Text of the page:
Burrow: the Emperor has no clothes

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Politics & economyEmploymentAusterity


Workers can see that the Emperor of austerity has no clothes.

For the last two years he has strutted the world stage slashing wages and conditions in the name of growth.

Will economists and world leaders open their eyes in Tokyo and see that austerity has failed ?

Without an income-led growth strategy – jobs and social protection, austerity was always designed to fail.

Now it is official with even the IMF admitting that they got it wrong.

This is not a technical glitch in the calculation of the multiplier effect.

The truth is that the orthodox economics again underestimated the negative impact of austerity measures and the world economy is once again at risk of recession, with Europe already there.

The economic outlook is bleak with global growth for 2012 looking to be barely over 3 per cent and little better projections at around 3.3 per cent for 2013.

Europe with negative growth this year and stagnant prospects for 2013 shows no prospects of emerging from recession.

The tragedy is that the legacy of massive unemployment from the greed of the financial crisis and the impact of austerity measure has human consequences.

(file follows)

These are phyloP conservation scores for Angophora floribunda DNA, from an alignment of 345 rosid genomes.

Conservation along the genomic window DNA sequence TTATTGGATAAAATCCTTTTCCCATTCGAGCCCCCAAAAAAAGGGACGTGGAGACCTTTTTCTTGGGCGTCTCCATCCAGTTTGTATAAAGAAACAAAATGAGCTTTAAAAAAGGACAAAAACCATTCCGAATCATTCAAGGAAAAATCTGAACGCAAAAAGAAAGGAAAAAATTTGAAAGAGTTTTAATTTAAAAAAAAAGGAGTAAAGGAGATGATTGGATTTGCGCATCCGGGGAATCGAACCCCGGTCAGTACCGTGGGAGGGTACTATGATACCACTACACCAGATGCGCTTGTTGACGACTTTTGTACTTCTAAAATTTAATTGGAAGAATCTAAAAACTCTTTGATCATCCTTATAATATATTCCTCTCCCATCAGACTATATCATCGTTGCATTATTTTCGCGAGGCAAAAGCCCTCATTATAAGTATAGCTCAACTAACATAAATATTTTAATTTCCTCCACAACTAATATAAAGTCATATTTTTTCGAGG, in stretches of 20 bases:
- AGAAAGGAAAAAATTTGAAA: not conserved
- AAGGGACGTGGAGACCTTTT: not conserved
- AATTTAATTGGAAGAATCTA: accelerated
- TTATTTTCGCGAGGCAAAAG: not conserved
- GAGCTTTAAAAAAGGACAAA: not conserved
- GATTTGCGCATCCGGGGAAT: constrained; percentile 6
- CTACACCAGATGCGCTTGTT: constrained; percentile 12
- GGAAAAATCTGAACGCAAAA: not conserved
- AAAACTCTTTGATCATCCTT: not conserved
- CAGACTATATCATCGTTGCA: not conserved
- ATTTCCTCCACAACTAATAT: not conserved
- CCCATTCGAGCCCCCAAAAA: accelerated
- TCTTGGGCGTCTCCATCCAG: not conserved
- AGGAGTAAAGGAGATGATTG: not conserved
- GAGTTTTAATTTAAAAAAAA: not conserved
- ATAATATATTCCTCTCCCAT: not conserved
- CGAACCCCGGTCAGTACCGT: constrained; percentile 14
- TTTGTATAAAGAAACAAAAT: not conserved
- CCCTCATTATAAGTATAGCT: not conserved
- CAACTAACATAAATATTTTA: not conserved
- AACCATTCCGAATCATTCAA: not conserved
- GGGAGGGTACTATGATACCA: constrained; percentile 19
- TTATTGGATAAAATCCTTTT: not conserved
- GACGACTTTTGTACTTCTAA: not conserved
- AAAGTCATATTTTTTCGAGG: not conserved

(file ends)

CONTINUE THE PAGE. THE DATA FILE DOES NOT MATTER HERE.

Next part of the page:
For too many impoverishment will result in damage to national wealth that will last for decades.

Georgia, a woman from Greece says it all: “My salary was cut by 45 per cent. For the first time in my 38 years I can’t pay my bills. My mother’s pension is €320 a month – she can’t live on that and I can’t help her.”

Georgia’s is one of the voices we captured in the Frontlines report the ITUC released this week.

For the ITUC, economic analysis can only be seriously understood when the reality of the impact on people’s lives is understood.

During this weeks’ meetings of the IMF and World Bank in Tokyo we have simultaneously called for a halt on the attacks on workers’ rights and laid out the policy work that will drive employment and sustainable growth.

It is also imperative that the G20 fulfill their Los Cabos commitment to review policy directions if there is a serious slowdown in growth.

The test will be whether there is any move in this direction when the G20 finance ministers meet tomorrow.

The world is on the brink of recession, unemployment is increasing, austerity measures have failed and people are increasingly desperate, which is reflected in growing civil unrest but will this be acknowledge or ignored?

The chief economist of the IMF indicated that wages, a significant driver of demand, should be raised in surplus economies.

Inequality or the shockingly uneven distribution of wealth is also acknowledged as a barrier to growth and inclusion.

Despite this, the orthodoxy of failed labour market policy still has a strong voice.

For too many economists and government policy makers the gap in economic justice is still a theoretical discussion.

For working people this is the reality of difficult lives.

The answers remain in income-led growth – jobs, sustainable jobs, decent work and social protection.